Anyway, I agree Penryn is such a wonderful and refreshing heroine. I know a lot of people were annoyed at the Raffe, but personally I didn't have an issue with it. I think it showed that Penryn is her own person and isn't defined by the love interest.

    I really hope the wait for the next book isn't too long!

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  3. I have to admit- I have yet to read a Neil Gaiman book! *hides face* But I really love that Nail Gaiman himself was the one to narrate his own book, as I can imagine a writer would know their words so much better than a random narrator off the story. The quiet revelations really appeal to me in this story, and I love how it tackles the one thing everyone is always talking about: growing up. This one is definitely going on my TBR list.

    I had to read your mini-review of World After peeking through my closed eyes, haha. I haven't read Angelfall yet (I know, I know!), and absolutely hate the tiniest of spoilers, but I'm glad to see that you overall enjoyed it. =) I'll have to try out this series soon, especially since my sister is such a fan (and also because we already have the books, haha).

    Lovely mini-reviews, Keertana! <3

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  4. I'm definitely disappointed that we don't get much progress from Raffe and Penryn as a couple, but I'm very excited that we get a look at bits of pieces from his past! YES! He's such a fascinating character, I definitely want to know more about him, and of course about Penryn and her very troubled family as well. I hope to get my hands on this one soon Keertana!

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  5. Your mini reviews are always stunning, Keertana - more stunning than my REGULAR reviews haha But seriously, I'm a bit sad to see that World After didn't live up to its predecessor, but I'm nevertheless really looking forward to it. I suppose there's always a lull in any series, right? Great review!

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  6. I skipped World After because I'm only partially thru the first book BUT I wanted to comment on the Gaiman - great review. I have never attempted to review any of his books although I did a write-up of The Graveyard Book a while back. He is, to me, one that I am too intimidated with to write about. I love his work too much to even attempt to try and write about it. I am also mesmerized by his voice and I ADORE hearing him read his own work. American Gods is among my favorite books of all times and I think this book is really great as well. I was fortunate enough to see him speak at BEA and he mentioned that he thought this book was better than American Gods - I'm not sure that I agree with that but it is EXTREMELY CLOSE. I have heard more than one male say that they have cried while reading it, so there is obviously a component of it that tugs at the male heart and I love that. I agree that it is a quiet book and yet I found that I was able to visualize it with such sense and imagery - the thunderstorm, for example, that I felt like I was there. Brilliant, I have to say. I read the book in print as I listened to him read - you know I have that quirk, and I think it made the experience more satisfying for me. Love that you loved it! I'll be reading it over and over and over! Wonderful review!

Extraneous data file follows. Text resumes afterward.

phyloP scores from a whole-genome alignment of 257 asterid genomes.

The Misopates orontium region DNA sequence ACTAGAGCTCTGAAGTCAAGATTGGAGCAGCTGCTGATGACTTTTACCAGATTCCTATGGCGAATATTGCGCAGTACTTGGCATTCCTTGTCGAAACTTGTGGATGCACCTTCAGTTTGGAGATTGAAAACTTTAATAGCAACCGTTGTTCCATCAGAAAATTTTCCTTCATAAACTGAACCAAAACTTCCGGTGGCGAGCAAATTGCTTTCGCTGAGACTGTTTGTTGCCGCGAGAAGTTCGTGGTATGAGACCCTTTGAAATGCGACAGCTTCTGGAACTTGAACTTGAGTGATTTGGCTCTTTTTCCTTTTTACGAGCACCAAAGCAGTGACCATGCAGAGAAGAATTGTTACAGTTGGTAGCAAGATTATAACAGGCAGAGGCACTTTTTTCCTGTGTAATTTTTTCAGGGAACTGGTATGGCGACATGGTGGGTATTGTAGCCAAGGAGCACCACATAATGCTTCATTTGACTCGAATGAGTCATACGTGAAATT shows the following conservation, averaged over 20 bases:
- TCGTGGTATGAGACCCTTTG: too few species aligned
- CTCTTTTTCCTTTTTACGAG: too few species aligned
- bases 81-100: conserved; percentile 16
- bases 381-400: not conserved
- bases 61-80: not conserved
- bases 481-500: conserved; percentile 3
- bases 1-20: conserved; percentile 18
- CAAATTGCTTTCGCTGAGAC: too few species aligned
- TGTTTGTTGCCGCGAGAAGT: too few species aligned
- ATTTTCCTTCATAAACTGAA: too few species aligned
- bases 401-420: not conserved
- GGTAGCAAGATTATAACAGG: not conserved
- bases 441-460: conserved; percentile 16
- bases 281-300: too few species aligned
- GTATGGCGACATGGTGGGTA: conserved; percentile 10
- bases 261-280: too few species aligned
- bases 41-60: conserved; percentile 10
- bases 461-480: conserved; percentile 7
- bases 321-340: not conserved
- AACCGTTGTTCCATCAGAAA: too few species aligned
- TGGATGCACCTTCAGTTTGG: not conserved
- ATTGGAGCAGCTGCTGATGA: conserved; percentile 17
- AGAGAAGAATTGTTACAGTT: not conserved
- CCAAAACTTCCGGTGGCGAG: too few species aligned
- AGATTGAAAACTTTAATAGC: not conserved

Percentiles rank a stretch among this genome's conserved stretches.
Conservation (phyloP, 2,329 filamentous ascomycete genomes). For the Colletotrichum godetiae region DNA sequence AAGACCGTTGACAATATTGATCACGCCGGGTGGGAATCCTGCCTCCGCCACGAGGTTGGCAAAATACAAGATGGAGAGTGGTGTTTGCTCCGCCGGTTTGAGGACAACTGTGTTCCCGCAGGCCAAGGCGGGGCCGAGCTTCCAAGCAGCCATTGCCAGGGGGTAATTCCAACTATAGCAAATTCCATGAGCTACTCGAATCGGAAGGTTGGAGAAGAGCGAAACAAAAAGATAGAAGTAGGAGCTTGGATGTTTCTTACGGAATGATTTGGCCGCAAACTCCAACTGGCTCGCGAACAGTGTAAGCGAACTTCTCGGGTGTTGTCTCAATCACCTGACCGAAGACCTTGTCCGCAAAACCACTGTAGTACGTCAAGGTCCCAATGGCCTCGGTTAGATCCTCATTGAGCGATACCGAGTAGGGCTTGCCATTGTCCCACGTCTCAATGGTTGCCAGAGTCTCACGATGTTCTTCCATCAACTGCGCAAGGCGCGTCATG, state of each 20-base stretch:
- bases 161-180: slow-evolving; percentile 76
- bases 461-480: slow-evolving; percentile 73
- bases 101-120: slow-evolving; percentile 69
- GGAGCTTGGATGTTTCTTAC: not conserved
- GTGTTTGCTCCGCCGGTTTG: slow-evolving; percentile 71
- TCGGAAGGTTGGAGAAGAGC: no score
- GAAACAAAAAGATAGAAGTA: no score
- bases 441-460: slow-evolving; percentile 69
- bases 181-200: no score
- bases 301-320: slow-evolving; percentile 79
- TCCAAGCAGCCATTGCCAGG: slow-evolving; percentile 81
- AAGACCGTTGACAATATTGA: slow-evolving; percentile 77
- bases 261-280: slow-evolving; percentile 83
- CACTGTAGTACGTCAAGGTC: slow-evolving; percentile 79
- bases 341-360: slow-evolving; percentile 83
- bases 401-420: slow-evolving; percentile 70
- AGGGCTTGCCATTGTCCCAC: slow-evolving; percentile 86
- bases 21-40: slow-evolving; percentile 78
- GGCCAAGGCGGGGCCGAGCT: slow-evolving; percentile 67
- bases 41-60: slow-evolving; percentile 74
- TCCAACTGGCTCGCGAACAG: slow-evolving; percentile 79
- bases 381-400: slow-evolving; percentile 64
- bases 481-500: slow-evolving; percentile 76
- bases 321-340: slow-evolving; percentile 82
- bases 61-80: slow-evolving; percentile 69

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  7. Ee probably just set the bar a bit too high with Angelfall. People were (and still are) so crazy about it and the expectations were sky high. It's almost impossible to live up to that.
    As for Gaiman, I think I'm the only person in the world who isn't too crazy about him. Perhaps I should seek therapy?

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  8. These both sound fab. I so want to get Gaiman's book on audio. Oh and I know several people who harbor crushes on him.

    I still need to read Ee's other book and this does sound entertaining. Hm... sorry it doesn't compare, but at least you still found it entertaining.

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  9. I agree that I preferred Angelfall to World After--I have to say that if the reunion between Raffe and Penryn had come sooner I probably would have rated the book higher. But I did love seeing how Penryn has matured since the first book, and I did love how she grew to be an even more kick butt heroine. Getting more insight into Paige and her mom was also a plus--and I was shocked that I ended up sympathizing with certain characters who I HATED in the first book. I'm really excited for the next book too--hoping for more Raffe/ Penryn time:) Great review, K!

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  10. I tried 3 Gaiman books and didn't love any of them. I don't really want any more disappointments, but I admit your brief review has made me curious about listening to an audiobook narrated from him. Ugh, not sure what to do!
    I'm glad you liked World After overall, even if you didn't find it quite as strong as Angelfall. I guess there's still quite a bit of room for Ee to grow as a writer and storyteller, as she still has 3 full installments left. I need to make some time so I can read this one myself!

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    1. Amanda, definitely make time for Ee's books - they're fantastic and I know you'll really love them. Regarding Gaiman, it's interesting to me that you're not a fan. What books of his have you read? I definitely think his audiobooks come highly recommended and this particular novel is good if you enjoy the type of story that banks upon nostalgia to pull out its emotional draw. It's mostly been a hit with readers, so I'll be curious to see what you think for sure. I hope you finally find a Gaiman novel that works for you!